And he wanted them in large swathes, in days that were clear stretches he could fill with as little as he wished. Here a person’s experience of silence and space squeezed and warped into underground forms that were forced to hide, found in only a few places that Sampath could discover. In his small lapses from duty; between the eye and the print of a newspaper held by someone who never turned a page; in a woman who stared into the distance and past the blur of knitting needles in her fingers; behind muttered prayers, once in a long while in eyes that could look past everything to discover open spaces. But no, Sampath was to be allowed no peace whatsoever. He was found out and turned away from every refuge he sought.’
When Sampath’s family departs to attend a wedding, leaving him at home, he lets himself out of the house and catches the first bus he sees. He has taken the bus that takes the milk sellers home after they have brought their milk to be sold in town. When an old woman sits next to him and does not leave him alone by badgering him with questions, he leaps from the window of the stalling bus and runs with a feeling of great urgency through an old orchard. He ends up on top of a large and magnificent guava tree.
‘When he settled among the leaves, the very moment he did so- the burgeoning of spirits that had carried him so far away and so high up fell from him like a gust of wind that comes out of nowhere, rustles through the trees n melts into nothing like a ghost. ‘
‘Yes, he was in the right place at last. Tiredness rolled over him like a wave and, closing his eyes, he fell into a sleep slumber, lodged in a fork in the guava tree.’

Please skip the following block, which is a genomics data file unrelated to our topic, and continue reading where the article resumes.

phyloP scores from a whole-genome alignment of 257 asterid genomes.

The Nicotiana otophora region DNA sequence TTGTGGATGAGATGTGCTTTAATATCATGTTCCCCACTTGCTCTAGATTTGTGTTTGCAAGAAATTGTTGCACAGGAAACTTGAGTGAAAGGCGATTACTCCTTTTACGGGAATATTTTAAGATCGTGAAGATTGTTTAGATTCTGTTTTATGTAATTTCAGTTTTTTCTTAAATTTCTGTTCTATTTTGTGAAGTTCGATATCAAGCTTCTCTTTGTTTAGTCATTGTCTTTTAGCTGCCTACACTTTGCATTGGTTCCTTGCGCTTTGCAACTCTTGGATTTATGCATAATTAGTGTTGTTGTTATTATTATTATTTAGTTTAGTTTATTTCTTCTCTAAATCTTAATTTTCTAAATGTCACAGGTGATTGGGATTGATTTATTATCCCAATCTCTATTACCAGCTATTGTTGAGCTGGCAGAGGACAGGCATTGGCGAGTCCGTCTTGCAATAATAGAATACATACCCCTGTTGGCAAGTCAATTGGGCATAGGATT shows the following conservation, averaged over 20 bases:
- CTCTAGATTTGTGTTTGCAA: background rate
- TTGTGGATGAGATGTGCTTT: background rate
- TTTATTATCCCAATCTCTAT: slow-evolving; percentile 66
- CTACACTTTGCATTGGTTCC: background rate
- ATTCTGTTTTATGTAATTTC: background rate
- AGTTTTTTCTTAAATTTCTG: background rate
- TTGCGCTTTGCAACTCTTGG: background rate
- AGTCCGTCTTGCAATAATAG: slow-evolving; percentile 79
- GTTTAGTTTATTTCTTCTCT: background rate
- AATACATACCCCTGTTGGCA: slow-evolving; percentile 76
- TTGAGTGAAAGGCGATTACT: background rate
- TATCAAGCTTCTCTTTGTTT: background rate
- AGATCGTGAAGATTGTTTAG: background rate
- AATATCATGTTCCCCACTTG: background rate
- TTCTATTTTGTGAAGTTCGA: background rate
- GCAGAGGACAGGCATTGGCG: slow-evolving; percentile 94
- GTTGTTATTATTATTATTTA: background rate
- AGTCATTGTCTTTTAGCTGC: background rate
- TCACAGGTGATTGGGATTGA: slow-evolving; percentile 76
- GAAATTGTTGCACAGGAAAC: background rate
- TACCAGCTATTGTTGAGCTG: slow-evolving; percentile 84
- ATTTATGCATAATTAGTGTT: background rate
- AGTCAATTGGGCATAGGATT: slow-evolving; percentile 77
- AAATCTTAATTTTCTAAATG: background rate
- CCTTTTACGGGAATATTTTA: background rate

When his family finds him sleeping on top of the tree, there is a lot of hullabaloo. His quest for a contemplative life is invariably disrupted and many people come to visit him. When these visitors ask him for advice, he makes use of the information he has gathered from reading the letters secretly and he thus appears to be bestowed with second sight. Due to his simple-minded love of adages, he manages to utter very seemingly wise sayings that builds him a reputation for unfathomable wisdom. He becomes Monkey Baba in his treetop hermitage and his father makes use of the situation to make a lot of money by setting up a tea stall for tourists and churn out posters, fliers and newspaper articles. When the monkeys come to live in the guava tree with Sampath, they start to attack people and steal alcohol and become very drunk. There are many colourful characters including Sampath’s eccentric mother and sister, the town officials charged with containing the monkeys and there is also a spy for the local Atheist Society who wants to expose Sampath as a fraud. It is indeed hullabaloo in the guava orchard.
Kiran Desai based her book on real life story in which a man, Kapila Pradhan lived on a tree for 15 years. The story is comical and the author has composed a parable based on Indian culture and an absolutely delicious satire describing the follies of humankind, the behaviour of public servants, entrepreneurialism and the credulous creation of gurus.